Landlords have been preparing to raise rents on single-family homes this year, Bloomberg reported in April. It looks like those plans are already being put into action.
The median rent for a three-bedroom single-family house increased 3.3 percent, to $1,320, during the second quarter, according to data compiled by RentRange and provided to Bloomberg by franchiser Real Property Management. Median rents are up 6.1 percent over the past 12 months. Even that kind of increase would have been welcome in 13 U.S. cities where single-family rents increased by double digits.
It’s more evidence that rising rents have affected a broad scope of Americans. Sixty percent of low-income renters spend more than 50 percent of their income on rent, according to a report in May from New York University’s Furman Center. High rents have also stretched the budgets of middle-class workers and made it harder for young professionals to launch careers and start families.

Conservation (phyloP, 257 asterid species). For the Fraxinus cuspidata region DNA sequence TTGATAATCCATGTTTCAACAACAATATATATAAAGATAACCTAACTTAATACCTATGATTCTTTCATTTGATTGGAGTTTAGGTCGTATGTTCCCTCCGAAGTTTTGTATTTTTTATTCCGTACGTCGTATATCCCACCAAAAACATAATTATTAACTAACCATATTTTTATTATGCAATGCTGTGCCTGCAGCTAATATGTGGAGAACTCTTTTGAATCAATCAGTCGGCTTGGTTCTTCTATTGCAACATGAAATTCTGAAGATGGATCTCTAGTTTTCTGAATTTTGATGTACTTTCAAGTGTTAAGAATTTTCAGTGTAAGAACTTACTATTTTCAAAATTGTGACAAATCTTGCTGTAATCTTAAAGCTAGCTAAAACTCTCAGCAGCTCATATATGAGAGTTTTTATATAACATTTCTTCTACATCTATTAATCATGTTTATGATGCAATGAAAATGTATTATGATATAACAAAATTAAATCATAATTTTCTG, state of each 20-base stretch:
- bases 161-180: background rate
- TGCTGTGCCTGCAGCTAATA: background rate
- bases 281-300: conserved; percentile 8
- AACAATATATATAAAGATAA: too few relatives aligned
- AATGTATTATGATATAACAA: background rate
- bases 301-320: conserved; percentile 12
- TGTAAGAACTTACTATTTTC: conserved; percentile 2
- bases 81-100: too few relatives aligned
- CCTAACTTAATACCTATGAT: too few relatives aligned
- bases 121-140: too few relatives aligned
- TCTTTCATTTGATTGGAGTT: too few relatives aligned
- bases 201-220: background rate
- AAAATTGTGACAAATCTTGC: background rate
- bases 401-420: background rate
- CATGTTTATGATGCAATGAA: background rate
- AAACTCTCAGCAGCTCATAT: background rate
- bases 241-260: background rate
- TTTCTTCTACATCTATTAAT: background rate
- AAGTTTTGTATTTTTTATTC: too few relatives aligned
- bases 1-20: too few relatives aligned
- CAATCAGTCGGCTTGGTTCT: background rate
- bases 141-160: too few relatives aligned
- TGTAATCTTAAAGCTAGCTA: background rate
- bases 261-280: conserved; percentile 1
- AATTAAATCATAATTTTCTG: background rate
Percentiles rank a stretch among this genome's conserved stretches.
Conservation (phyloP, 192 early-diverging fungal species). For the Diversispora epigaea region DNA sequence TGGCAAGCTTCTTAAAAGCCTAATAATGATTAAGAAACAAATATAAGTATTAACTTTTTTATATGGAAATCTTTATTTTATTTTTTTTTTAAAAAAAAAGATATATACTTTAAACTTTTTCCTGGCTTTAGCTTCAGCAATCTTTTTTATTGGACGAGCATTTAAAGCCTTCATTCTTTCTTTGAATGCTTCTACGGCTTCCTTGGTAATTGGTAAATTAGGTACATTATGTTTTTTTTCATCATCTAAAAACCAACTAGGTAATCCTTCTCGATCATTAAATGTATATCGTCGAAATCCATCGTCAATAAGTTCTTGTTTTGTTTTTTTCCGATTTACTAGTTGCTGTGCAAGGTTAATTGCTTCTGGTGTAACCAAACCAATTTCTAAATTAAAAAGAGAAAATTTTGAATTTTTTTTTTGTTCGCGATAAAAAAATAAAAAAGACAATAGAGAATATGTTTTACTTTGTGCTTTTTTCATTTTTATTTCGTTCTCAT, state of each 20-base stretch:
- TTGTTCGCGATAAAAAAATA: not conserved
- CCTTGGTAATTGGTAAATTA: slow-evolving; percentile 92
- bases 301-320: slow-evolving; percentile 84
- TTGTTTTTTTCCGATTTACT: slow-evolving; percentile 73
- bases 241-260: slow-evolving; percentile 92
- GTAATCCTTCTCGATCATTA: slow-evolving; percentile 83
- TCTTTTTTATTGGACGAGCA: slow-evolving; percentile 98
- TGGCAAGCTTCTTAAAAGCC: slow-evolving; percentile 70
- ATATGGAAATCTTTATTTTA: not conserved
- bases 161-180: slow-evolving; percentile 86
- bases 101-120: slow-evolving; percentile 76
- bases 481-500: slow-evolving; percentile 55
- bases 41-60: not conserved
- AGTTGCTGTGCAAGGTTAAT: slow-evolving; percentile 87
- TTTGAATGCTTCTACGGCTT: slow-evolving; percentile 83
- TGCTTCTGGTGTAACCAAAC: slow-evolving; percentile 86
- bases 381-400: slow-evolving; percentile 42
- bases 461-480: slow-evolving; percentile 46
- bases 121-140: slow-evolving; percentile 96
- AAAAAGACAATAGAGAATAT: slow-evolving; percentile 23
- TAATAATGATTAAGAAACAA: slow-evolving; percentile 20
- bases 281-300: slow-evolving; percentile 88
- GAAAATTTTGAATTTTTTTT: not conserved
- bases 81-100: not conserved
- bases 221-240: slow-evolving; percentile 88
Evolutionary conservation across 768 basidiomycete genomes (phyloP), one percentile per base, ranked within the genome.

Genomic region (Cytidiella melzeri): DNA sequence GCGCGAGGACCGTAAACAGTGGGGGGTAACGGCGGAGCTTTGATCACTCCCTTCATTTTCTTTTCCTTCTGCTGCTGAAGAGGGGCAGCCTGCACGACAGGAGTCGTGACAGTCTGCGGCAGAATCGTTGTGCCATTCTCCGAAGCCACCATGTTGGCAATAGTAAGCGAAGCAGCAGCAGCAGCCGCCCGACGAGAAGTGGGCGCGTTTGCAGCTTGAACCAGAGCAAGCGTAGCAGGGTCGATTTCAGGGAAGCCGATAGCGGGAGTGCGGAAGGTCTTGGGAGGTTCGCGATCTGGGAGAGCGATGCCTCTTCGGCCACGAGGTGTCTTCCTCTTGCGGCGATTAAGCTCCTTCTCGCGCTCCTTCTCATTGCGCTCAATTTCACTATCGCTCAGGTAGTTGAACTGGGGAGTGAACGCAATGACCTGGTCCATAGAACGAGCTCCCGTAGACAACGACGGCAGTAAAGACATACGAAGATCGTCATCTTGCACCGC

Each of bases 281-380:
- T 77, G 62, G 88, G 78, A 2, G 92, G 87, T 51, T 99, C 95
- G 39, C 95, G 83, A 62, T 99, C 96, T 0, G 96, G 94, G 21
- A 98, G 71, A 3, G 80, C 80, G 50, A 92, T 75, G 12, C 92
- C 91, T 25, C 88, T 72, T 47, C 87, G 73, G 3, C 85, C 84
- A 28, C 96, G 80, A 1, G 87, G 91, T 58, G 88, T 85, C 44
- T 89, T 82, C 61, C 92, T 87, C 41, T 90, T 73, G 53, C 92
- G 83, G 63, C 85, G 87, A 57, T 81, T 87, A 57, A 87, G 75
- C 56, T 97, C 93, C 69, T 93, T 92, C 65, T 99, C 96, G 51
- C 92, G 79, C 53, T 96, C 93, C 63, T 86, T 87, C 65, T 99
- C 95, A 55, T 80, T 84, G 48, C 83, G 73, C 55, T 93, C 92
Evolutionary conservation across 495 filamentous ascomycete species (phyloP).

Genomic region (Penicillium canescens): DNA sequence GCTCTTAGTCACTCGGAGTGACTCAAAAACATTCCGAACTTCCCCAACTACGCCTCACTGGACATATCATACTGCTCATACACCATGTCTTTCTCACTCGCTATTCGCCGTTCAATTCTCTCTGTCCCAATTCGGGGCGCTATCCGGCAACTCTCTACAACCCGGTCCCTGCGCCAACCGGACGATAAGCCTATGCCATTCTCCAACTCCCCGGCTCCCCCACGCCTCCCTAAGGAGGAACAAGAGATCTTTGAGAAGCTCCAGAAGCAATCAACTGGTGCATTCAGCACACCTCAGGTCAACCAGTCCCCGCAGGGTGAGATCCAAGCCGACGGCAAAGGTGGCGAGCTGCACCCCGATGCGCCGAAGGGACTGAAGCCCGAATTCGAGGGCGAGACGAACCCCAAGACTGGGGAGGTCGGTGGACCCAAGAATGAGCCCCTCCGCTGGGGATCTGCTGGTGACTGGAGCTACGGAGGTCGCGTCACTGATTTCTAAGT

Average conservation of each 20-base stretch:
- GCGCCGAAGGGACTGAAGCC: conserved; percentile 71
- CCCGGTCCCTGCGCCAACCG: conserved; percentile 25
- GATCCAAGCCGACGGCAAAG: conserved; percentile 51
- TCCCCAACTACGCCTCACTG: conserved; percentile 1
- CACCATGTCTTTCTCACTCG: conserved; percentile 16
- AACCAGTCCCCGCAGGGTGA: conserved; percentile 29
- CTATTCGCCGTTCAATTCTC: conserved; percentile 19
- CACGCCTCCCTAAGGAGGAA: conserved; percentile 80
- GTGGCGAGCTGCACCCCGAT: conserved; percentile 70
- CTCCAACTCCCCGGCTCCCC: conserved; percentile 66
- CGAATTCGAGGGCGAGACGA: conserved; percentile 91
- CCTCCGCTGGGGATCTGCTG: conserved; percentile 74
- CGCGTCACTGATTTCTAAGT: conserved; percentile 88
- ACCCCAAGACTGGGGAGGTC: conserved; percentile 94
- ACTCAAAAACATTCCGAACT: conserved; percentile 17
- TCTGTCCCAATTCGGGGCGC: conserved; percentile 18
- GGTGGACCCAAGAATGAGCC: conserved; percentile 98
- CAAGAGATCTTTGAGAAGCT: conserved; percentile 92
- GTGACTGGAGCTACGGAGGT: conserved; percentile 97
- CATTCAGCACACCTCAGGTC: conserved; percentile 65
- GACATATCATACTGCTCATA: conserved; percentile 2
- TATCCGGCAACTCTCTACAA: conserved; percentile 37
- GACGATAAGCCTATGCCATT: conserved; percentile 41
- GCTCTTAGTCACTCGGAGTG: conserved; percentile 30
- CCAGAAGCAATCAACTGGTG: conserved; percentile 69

“You’re finding that people who wouldn’t have shared accommodations in the past are moving in with friends,” says Don Lawby, president of Real Property Management. “Kids are staying in their parents’ homes for longer and delaying the formation of families.”
There were 14.8 million households living in single-family rentals in 2013, according to Census data, up 28 percent from 2004. Compared with renters who live in apartment units, single-family tenants are more likely to be white and middle-aged, a report last month from Harvard’s Joint Center on Housing Studies said. Single-family renters are likelier to live in center cities than owners who occupy their own homes, who are more likely to live in the suburbs.